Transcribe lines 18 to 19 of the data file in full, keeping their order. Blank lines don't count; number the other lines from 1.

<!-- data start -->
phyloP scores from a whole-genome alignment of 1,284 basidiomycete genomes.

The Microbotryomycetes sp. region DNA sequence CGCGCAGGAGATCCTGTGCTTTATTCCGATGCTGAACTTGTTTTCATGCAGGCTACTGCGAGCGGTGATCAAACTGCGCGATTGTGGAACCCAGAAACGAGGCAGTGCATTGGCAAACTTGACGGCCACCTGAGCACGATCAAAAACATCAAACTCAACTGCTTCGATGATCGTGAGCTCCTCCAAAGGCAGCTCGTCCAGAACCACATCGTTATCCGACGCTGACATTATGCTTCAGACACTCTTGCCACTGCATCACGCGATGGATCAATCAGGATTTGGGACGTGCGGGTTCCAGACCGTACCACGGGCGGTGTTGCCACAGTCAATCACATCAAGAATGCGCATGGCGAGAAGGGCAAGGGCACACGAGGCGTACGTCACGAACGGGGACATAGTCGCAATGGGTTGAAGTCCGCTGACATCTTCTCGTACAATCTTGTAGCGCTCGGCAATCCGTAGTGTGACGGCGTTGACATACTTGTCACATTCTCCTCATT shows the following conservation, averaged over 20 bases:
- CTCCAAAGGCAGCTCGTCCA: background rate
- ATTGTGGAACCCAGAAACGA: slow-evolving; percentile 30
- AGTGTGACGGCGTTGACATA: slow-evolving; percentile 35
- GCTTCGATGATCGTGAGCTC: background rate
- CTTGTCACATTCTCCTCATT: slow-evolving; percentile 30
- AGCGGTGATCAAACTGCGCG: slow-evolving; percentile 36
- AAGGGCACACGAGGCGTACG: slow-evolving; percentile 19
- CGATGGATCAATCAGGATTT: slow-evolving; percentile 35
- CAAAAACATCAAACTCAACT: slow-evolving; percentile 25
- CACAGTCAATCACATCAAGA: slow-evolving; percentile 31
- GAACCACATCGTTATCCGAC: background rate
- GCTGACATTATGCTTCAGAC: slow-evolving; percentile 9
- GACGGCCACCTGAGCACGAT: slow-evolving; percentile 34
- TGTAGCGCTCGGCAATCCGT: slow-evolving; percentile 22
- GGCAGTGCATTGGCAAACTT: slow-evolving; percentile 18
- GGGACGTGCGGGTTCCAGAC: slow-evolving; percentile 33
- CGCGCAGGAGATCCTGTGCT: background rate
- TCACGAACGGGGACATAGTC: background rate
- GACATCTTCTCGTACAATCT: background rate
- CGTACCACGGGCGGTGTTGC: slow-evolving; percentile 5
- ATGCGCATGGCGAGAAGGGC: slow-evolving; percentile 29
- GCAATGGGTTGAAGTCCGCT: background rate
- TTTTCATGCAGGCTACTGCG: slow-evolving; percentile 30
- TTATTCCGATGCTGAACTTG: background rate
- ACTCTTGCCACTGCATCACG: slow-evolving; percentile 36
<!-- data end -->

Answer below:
- GGGACGTGCGGGTTCCAGAC: slow-evolving; percentile 33
- CGCGCAGGAGATCCTGTGCT: background rate